Mentoring Will Help Your Student Succeed

By Belinda M. Leon, Ed.D., MBA

Successful preparation for college can be traced as far back as to whether or not the student attended Pre-Kindergarten. After that, there are many points in a student’s school career where key decisions can be made to help the student be academically successful. However, more and more studies are finding that once your child gets to college – something other than financial aid and academic preparedness is needed. College students need a mentor that will provide much needed social support so that the student will stay the path towards graduation and other achievements.

A mentor can help a student choose the appropriate courses, participate in the right extra-curricular activities, and understand how to get problems resolved on campus. But more importantly, a mentor is a source of inspiration. A mentor should be someone that the student can go to when classes get tough, when they are feeling isolated at college, or if they start to lose hope of ever finishing school. Sometimes it is the mere presence of someone in the student’s life that looks like them, speaks like them, and has a similar background like them that will convince the student to keep pursuing success as did their mentor.

In 2014, Gallup surveyed more than 30,000 college graduates and found that among certain elements needed for long-term success, several were related to emotional support. Graduates indicated that if a mentor had encouraged them to pursue their goals and dreams, they were more likely to be engaged in their work and thriving overall in their lives. A mentor is an experienced and trusted advisor that can teach or train someone else on an experience that they have already gone through.

 Many low-income and first generation college students struggle with leaving behind poor families; parents that don’t understand the college experience; and a lack of confidence that all weighs heavily on them. Students need a strong cheerleader or role model to help them survive not just that first difficult year of adjustment, but all four years of college.

Stanford University found in a 2011 study that college students who were mentored were 10-15% more likely to continue into the next year of college. Other studies have found that students who develop a positive self-concept through the support of other individuals while in school have a better success rate than students with a high SAT score as a predictor of college graduation. But mentoring can also help high school students!

Since 2005, I have been a mentor for the Women of Tomorrow Mentoring and Scholarship Program here in Miami-Dade County. During its first year of existence, the organization hired an independent psychologist to conduct pre and post self-esteem tests of the mentees. There was a statistically significant increase in the self-esteem for these young women! Year after year, Women of Tomorrow finds that mentoring increases the graduation rate of these high schools students and reduces their drop-out rate.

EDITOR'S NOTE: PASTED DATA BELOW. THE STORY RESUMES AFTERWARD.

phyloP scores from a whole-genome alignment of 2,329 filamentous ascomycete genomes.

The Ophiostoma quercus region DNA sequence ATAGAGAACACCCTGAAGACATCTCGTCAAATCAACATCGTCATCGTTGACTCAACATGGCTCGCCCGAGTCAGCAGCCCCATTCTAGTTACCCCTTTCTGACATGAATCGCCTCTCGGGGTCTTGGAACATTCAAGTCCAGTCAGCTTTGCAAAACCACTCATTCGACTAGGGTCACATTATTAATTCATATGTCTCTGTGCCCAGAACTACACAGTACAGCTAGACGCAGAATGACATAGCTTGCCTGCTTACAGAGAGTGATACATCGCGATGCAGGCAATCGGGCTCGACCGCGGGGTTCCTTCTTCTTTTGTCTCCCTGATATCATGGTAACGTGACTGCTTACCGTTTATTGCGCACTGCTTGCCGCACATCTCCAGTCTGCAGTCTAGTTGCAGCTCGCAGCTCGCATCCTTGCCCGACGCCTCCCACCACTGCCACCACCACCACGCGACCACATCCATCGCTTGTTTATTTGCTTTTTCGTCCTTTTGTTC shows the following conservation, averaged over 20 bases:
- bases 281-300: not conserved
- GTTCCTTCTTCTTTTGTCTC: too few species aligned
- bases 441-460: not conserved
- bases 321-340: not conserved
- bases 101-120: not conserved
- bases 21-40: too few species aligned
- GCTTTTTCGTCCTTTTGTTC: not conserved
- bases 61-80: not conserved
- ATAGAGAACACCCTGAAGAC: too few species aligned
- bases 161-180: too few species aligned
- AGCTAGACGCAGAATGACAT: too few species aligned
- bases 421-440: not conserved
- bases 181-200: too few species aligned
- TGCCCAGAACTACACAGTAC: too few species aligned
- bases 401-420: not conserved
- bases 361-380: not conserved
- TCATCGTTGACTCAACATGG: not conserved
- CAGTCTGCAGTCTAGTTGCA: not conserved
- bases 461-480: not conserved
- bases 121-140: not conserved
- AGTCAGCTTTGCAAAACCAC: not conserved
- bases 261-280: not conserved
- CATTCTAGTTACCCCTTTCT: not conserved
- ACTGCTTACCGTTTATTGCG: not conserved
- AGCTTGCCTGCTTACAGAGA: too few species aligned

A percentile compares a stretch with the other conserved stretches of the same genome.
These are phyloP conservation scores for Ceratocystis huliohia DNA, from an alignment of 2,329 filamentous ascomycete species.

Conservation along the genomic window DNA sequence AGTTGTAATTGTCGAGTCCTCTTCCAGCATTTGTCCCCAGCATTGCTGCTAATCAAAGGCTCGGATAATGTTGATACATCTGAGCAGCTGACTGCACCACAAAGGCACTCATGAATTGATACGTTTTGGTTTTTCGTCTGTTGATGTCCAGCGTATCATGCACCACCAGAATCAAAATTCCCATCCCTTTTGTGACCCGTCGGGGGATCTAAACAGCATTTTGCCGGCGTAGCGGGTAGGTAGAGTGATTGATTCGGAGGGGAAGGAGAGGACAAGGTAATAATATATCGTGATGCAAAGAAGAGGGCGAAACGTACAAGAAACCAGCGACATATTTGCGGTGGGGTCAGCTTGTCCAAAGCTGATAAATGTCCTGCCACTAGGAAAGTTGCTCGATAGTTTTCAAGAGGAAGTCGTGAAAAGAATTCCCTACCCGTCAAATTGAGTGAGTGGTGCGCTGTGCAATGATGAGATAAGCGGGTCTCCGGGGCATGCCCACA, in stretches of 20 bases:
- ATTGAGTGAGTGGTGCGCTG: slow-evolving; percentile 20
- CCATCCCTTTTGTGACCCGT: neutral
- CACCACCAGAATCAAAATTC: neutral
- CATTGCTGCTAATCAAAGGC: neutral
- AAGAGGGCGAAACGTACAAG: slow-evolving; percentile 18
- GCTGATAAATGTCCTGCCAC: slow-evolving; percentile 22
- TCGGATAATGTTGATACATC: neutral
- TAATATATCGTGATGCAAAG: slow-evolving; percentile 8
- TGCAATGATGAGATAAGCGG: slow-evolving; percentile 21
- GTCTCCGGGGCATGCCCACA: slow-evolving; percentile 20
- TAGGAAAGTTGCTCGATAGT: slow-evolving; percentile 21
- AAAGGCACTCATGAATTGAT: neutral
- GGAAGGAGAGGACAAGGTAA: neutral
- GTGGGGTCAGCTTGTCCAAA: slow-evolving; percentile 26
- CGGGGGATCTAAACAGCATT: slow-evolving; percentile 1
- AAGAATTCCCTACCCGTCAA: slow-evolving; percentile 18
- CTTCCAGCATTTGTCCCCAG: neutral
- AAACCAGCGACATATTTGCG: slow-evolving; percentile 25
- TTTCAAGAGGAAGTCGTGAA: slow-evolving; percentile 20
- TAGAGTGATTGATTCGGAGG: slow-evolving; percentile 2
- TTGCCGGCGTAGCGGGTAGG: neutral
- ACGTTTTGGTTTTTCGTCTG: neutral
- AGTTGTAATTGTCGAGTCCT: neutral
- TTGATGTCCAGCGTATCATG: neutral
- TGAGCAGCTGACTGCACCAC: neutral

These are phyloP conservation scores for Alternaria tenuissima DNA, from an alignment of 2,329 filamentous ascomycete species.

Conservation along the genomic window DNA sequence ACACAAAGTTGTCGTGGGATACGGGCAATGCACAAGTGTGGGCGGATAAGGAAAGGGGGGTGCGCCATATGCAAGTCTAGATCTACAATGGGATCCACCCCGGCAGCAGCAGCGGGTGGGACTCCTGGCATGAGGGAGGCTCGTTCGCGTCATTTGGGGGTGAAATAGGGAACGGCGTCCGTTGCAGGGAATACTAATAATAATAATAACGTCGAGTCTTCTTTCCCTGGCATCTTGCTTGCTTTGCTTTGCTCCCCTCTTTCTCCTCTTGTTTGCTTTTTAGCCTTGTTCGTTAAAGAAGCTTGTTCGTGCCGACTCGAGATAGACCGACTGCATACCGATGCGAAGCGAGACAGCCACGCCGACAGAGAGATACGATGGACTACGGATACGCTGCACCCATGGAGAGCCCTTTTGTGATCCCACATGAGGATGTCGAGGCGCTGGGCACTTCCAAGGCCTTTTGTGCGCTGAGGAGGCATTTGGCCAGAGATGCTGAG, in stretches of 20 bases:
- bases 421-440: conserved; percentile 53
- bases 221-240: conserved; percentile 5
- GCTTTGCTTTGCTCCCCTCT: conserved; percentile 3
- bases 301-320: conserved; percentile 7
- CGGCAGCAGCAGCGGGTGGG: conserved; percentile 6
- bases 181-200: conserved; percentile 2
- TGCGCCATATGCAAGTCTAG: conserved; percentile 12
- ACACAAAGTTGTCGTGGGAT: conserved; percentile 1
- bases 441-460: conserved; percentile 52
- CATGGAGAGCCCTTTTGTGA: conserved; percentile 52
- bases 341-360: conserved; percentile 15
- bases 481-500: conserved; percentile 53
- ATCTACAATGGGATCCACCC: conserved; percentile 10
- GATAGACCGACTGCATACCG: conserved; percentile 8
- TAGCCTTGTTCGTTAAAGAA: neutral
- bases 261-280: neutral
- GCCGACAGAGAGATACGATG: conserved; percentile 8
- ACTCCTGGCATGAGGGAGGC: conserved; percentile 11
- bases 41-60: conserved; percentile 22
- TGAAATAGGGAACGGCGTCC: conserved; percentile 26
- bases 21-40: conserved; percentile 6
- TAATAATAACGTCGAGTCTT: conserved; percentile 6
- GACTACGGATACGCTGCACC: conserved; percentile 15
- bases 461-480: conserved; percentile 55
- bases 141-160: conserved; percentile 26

A particular area of interest is that of STEM (Science, Technology, Engineering, and Math) studies which make up 80% of the fastest growing jobs in the United States. Statistics show that women, especially minority women, are greatly lacking in field of STEM. The Girl Scouts of United States of American found that it is typical for girls to not even attempt harder courses in the fields of science or math simply from a lack of confidence. University of Michigan Professor Eileen Pollack (2013) states that “the most powerful determinant of whether a woman goes on in science might be whether anyone encourages her to go on.” Technology company CDW surveyed 300 women who were STEM students, graduates, or STEM “dropouts” and found that bringing in more female role models (58% reported) and connecting STEM students with influential females in STEM (55% reported) would help empower women to graduate from STEM majors (Devaney, 2016).

Find a mentor for your student. It may be a family member, a neighbor, a friend, or someone through a formal mentoring program. The support and guidance that a mentor can provide is invaluable. This is the person that your student will remember years later as having influenced them to make the right decisions and more importantly- to not give up their dreams and aspirations while they work hard to graduate.


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